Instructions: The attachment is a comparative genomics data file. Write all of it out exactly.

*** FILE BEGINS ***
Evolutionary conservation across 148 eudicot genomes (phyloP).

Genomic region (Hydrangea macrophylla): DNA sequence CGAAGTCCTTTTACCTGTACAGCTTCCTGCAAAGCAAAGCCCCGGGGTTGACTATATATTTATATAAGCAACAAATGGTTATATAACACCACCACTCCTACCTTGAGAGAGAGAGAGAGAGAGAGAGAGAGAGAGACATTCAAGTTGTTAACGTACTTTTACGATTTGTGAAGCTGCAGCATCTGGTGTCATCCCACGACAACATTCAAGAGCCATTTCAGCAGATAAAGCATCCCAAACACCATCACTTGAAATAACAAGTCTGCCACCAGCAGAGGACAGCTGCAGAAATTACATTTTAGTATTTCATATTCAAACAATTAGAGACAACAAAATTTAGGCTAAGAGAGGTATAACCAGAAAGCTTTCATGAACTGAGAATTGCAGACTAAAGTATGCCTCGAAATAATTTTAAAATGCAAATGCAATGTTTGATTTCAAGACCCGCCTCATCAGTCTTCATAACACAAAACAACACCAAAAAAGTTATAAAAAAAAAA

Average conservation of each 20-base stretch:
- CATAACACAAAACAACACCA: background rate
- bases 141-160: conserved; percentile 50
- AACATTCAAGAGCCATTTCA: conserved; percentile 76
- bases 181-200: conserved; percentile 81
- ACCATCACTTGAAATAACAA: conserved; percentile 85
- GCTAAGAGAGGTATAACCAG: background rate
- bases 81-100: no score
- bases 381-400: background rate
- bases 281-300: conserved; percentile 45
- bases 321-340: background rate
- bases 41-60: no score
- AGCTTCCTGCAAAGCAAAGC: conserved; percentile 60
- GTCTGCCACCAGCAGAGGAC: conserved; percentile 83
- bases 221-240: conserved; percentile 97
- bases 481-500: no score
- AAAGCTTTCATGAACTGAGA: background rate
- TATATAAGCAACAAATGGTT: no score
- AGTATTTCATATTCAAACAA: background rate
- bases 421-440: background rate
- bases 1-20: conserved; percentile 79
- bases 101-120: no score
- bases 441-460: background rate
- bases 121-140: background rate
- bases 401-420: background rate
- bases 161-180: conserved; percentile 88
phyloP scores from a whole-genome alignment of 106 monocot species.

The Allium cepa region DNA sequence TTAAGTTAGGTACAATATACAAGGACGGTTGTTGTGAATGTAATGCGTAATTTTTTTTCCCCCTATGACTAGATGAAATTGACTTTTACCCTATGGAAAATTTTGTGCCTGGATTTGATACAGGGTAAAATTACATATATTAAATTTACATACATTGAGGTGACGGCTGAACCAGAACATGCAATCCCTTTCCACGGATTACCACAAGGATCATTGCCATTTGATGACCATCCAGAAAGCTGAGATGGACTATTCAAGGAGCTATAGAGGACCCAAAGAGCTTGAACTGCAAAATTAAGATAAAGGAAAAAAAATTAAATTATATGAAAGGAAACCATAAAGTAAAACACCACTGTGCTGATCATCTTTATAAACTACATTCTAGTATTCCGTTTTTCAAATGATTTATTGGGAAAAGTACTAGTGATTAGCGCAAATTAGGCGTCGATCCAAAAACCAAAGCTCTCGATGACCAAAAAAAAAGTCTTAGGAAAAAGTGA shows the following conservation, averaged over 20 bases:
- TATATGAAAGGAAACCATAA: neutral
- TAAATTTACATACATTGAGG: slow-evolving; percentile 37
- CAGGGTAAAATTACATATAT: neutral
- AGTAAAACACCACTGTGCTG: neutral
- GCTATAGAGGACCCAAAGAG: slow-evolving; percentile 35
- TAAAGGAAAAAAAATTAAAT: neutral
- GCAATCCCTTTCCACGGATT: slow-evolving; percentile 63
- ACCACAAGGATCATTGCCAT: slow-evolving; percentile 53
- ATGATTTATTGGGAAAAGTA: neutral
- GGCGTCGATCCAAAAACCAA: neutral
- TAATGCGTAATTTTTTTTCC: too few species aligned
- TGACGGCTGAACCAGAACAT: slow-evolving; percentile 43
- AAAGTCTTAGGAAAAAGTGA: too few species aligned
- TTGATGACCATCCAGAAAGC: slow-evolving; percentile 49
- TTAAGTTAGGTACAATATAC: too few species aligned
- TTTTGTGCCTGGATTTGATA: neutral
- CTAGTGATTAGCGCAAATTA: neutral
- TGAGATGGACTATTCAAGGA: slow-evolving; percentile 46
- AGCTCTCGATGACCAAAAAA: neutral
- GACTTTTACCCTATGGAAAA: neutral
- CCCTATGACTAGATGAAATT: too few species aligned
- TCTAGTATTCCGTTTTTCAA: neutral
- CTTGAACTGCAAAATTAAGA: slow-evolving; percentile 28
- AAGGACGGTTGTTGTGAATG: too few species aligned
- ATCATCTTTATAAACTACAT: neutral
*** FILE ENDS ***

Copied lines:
Evolutionary conservation across 148 eudicot genomes (phyloP).

Genomic region (Hydrangea macrophylla): DNA sequence CGAAGTCCTTTTACCTGTACAGCTTCCTGCAAAGCAAAGCCCCGGGGTTGACTATATATTTATATAAGCAACAAATGGTTATATAACACCACCACTCCTACCTTGAGAGAGAGAGAGAGAGAGAGAGAGAGAGAGACATTCAAGTTGTTAACGTACTTTTACGATTTGTGAAGCTGCAGCATCTGGTGTCATCCCACGACAACATTCAAGAGCCATTTCAGCAGATAAAGCATCCCAAACACCATCACTTGAAATAACAAGTCTGCCACCAGCAGAGGACAGCTGCAGAAATTACATTTTAGTATTTCATATTCAAACAATTAGAGACAACAAAATTTAGGCTAAGAGAGGTATAACCAGAAAGCTTTCATGAACTGAGAATTGCAGACTAAAGTATGCCTCGAAATAATTTTAAAATGCAAATGCAATGTTTGATTTCAAGACCCGCCTCATCAGTCTTCATAACACAAAACAACACCAAAAAAGTTATAAAAAAAAAA

Average conservation of each 20-base stretch:
- CATAACACAAAACAACACCA: background rate
- bases 141-160: conserved; percentile 50
- AACATTCAAGAGCCATTTCA: conserved; percentile 76
- bases 181-200: conserved; percentile 81
- ACCATCACTTGAAATAACAA: conserved; percentile 85
- GCTAAGAGAGGTATAACCAG: background rate
- bases 81-100: no score
- bases 381-400: background rate
- bases 281-300: conserved; percentile 45
- bases 321-340: background rate
- bases 41-60: no score
- AGCTTCCTGCAAAGCAAAGC: conserved; percentile 60
- GTCTGCCACCAGCAGAGGAC: conserved; percentile 83
- bases 221-240: conserved; percentile 97
- bases 481-500: no score
- AAAGCTTTCATGAACTGAGA: background rate
- TATATAAGCAACAAATGGTT: no score
- AGTATTTCATATTCAAACAA: background rate
- bases 421-440: background rate
- bases 1-20: conserved; percentile 79
- bases 101-120: no score
- bases 441-460: background rate
- bases 121-140: background rate
- bases 401-420: background rate
- bases 161-180: conserved; percentile 88
phyloP scores from a whole-genome alignment of 106 monocot species.

The Allium cepa region DNA sequence TTAAGTTAGGTACAATATACAAGGACGGTTGTTGTGAATGTAATGCGTAATTTTTTTTCCCCCTATGACTAGATGAAATTGACTTTTACCCTATGGAAAATTTTGTGCCTGGATTTGATACAGGGTAAAATTACATATATTAAATTTACATACATTGAGGTGACGGCTGAACCAGAACATGCAATCCCTTTCCACGGATTACCACAAGGATCATTGCCATTTGATGACCATCCAGAAAGCTGAGATGGACTATTCAAGGAGCTATAGAGGACCCAAAGAGCTTGAACTGCAAAATTAAGATAAAGGAAAAAAAATTAAATTATATGAAAGGAAACCATAAAGTAAAACACCACTGTGCTGATCATCTTTATAAACTACATTCTAGTATTCCGTTTTTCAAATGATTTATTGGGAAAAGTACTAGTGATTAGCGCAAATTAGGCGTCGATCCAAAAACCAAAGCTCTCGATGACCAAAAAAAAAGTCTTAGGAAAAAGTGA shows the following conservation, averaged over 20 bases:
- TATATGAAAGGAAACCATAA: neutral
- TAAATTTACATACATTGAGG: slow-evolving; percentile 37
- CAGGGTAAAATTACATATAT: neutral
- AGTAAAACACCACTGTGCTG: neutral
- GCTATAGAGGACCCAAAGAG: slow-evolving; percentile 35
- TAAAGGAAAAAAAATTAAAT: neutral
- GCAATCCCTTTCCACGGATT: slow-evolving; percentile 63
- ACCACAAGGATCATTGCCAT: slow-evolving; percentile 53
- ATGATTTATTGGGAAAAGTA: neutral
- GGCGTCGATCCAAAAACCAA: neutral
- TAATGCGTAATTTTTTTTCC: too few species aligned
- TGACGGCTGAACCAGAACAT: slow-evolving; percentile 43
- AAAGTCTTAGGAAAAAGTGA: too few species aligned
- TTGATGACCATCCAGAAAGC: slow-evolving; percentile 49
- TTAAGTTAGGTACAATATAC: too few species aligned
- TTTTGTGCCTGGATTTGATA: neutral
- CTAGTGATTAGCGCAAATTA: neutral
- TGAGATGGACTATTCAAGGA: slow-evolving; percentile 46
- AGCTCTCGATGACCAAAAAA: neutral
- GACTTTTACCCTATGGAAAA: neutral
- CCCTATGACTAGATGAAATT: too few species aligned
- TCTAGTATTCCGTTTTTCAA: neutral
- CTTGAACTGCAAAATTAAGA: slow-evolving; percentile 28
- AAGGACGGTTGTTGTGAATG: too few species aligned
- ATCATCTTTATAAACTACAT: neutral